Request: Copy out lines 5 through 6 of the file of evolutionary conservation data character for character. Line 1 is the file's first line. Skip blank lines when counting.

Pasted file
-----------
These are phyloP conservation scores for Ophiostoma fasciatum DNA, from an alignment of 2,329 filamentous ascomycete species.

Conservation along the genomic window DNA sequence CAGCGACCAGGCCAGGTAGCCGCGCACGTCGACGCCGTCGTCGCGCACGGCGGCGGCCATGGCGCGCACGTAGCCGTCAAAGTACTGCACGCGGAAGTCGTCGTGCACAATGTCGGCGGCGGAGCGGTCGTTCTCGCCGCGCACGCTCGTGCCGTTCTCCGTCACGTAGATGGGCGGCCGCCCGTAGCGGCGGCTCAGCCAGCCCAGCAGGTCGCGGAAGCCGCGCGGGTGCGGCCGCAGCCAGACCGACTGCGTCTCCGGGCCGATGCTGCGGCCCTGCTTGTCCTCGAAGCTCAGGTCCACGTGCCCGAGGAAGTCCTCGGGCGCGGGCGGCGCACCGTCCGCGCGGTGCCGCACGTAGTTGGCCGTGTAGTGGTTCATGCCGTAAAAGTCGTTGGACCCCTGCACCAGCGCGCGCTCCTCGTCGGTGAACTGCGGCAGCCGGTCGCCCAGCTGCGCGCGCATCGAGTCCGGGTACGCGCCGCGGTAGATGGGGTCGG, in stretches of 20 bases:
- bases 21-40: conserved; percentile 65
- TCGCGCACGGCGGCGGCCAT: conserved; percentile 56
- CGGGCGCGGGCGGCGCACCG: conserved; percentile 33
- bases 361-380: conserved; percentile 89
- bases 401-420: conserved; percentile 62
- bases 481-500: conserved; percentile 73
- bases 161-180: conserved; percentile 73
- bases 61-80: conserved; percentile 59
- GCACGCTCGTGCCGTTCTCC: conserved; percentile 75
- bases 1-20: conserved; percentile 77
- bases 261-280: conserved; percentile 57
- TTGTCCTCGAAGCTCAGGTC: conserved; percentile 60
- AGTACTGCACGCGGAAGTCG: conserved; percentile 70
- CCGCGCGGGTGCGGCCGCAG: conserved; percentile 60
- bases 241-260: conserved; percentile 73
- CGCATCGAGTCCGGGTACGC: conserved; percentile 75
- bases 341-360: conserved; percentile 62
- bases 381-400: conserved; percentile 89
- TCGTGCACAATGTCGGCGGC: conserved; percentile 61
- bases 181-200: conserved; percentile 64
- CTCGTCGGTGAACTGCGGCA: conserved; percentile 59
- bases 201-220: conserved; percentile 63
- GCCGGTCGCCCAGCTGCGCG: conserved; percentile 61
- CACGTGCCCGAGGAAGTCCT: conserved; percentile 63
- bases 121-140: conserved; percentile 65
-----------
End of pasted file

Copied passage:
- CGGGCGCGGGCGGCGCACCG: conserved; percentile 33
- bases 361-380: conserved; percentile 89